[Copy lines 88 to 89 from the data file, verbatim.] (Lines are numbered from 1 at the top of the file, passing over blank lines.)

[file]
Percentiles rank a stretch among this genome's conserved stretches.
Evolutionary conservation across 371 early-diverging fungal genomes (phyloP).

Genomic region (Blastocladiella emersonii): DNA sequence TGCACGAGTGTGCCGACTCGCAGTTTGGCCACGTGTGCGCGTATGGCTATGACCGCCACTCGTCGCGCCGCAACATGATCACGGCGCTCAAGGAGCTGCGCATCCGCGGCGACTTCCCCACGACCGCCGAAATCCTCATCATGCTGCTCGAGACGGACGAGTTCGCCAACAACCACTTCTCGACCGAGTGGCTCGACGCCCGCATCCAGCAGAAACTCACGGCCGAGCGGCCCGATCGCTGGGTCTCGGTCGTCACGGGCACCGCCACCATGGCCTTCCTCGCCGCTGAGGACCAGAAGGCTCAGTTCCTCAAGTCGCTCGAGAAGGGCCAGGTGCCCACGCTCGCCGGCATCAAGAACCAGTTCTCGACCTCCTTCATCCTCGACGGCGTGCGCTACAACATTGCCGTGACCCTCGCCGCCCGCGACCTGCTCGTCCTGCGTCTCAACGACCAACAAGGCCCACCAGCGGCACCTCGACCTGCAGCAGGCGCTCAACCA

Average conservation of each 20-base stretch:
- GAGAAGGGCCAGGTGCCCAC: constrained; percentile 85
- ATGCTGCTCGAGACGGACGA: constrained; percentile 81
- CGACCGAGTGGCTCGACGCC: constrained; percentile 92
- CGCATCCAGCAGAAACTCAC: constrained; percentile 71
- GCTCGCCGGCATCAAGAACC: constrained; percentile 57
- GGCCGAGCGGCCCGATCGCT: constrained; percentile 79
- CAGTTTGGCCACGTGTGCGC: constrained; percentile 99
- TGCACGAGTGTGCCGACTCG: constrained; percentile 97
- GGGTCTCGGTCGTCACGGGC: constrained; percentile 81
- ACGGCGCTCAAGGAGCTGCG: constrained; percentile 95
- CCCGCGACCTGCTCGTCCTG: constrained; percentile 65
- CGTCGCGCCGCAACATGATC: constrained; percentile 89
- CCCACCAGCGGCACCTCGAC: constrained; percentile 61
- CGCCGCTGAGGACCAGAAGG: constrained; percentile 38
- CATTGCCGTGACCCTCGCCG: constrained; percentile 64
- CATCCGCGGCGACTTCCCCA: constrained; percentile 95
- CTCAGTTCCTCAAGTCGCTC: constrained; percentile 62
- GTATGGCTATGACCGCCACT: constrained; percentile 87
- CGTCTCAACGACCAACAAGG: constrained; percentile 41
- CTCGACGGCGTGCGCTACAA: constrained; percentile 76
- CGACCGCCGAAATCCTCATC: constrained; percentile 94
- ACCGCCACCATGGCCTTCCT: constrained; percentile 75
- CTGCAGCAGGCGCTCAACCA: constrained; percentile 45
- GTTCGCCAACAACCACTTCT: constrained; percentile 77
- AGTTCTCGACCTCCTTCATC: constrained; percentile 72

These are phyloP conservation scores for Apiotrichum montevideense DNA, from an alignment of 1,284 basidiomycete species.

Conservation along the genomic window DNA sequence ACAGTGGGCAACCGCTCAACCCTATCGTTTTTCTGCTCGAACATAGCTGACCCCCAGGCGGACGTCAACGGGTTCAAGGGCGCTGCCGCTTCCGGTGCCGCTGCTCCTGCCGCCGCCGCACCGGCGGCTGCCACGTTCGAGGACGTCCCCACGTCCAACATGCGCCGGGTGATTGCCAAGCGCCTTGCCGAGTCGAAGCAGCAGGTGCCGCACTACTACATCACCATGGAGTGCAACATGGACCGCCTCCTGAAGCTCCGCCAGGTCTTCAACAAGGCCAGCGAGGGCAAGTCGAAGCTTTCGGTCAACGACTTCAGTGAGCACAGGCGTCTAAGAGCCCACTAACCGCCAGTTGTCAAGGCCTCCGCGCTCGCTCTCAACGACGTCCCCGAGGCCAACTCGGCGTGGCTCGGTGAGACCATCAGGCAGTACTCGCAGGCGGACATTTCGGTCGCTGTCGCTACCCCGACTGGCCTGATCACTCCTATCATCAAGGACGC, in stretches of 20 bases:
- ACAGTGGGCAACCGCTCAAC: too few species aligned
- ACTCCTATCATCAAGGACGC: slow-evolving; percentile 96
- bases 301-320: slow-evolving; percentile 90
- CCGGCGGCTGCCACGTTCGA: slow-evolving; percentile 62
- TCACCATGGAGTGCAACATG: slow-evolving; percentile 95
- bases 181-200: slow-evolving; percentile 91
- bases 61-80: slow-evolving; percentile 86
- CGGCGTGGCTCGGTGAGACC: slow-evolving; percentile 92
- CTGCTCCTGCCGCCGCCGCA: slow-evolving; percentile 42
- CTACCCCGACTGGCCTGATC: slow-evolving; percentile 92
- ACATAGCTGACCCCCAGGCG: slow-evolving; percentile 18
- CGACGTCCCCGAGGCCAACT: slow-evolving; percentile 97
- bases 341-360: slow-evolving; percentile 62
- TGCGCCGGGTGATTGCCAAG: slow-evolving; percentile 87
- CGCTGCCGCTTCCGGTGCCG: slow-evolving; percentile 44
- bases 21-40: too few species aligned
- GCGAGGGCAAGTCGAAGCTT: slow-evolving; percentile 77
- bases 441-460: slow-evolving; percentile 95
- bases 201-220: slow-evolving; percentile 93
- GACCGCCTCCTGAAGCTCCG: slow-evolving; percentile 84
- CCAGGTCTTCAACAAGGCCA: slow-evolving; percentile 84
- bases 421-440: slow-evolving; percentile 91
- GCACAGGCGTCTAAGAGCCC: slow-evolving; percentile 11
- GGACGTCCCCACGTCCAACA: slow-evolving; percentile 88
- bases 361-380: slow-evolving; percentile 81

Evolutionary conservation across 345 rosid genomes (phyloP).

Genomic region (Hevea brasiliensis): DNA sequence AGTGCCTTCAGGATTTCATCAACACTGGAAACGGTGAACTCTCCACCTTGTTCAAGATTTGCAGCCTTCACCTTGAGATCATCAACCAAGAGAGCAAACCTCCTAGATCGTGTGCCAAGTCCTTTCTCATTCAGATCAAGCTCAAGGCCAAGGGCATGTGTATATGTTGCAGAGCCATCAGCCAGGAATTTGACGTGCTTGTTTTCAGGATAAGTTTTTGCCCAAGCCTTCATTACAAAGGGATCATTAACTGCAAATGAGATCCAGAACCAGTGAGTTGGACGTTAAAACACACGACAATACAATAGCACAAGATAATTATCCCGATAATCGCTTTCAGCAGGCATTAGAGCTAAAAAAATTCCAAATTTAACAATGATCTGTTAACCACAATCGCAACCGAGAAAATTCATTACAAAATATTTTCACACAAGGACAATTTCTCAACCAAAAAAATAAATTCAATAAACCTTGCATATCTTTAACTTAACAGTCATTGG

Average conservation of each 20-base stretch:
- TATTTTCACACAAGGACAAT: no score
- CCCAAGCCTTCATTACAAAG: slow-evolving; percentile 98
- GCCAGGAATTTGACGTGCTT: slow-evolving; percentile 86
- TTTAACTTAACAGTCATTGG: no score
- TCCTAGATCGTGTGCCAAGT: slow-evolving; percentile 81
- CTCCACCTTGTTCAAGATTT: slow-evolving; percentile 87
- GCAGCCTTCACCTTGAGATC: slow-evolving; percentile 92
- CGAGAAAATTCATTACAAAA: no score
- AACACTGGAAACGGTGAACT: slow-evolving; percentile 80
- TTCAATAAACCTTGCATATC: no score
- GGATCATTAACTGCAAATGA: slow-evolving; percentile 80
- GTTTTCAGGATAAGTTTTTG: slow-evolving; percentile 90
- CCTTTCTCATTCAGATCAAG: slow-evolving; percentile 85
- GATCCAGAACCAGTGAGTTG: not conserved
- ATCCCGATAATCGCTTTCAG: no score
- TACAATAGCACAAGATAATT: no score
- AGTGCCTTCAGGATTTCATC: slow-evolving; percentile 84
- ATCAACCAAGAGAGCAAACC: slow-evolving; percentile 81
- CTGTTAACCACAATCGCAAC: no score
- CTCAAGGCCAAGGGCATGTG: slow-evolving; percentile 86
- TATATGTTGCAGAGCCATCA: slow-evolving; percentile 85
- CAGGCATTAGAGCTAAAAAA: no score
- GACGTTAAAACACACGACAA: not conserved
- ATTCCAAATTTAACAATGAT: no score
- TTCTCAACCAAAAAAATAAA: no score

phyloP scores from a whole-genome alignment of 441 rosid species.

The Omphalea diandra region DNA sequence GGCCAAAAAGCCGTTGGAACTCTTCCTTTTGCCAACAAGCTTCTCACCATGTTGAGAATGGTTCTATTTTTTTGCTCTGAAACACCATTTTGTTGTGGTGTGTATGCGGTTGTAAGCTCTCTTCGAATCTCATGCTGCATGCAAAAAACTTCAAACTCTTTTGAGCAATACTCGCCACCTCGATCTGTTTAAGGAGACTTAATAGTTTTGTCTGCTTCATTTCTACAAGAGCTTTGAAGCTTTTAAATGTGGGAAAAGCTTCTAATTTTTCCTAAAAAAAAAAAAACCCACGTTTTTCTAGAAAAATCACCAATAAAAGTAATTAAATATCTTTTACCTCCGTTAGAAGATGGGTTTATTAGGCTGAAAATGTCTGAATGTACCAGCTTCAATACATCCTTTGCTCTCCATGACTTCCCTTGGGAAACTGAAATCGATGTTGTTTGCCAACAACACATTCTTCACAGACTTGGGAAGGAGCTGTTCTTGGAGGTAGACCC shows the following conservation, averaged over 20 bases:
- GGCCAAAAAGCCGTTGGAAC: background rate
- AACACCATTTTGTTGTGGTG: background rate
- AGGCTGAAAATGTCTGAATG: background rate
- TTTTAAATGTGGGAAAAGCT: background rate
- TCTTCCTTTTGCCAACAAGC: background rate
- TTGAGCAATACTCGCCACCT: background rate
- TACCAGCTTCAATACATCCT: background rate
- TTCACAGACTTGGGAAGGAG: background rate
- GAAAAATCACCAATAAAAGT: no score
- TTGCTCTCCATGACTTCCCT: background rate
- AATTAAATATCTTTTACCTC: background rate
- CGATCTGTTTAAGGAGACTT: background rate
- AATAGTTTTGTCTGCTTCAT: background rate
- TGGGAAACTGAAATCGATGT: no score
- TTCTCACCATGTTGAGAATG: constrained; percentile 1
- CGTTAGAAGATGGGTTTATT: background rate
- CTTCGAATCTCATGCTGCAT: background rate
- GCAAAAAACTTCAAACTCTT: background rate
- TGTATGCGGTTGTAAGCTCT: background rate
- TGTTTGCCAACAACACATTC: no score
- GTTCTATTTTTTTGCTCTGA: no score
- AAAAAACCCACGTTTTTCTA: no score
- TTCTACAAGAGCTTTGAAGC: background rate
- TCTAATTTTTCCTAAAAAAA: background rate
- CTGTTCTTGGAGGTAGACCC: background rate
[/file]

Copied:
- AACACCATTTTGTTGTGGTG: background rate
- AGGCTGAAAATGTCTGAATG: background rate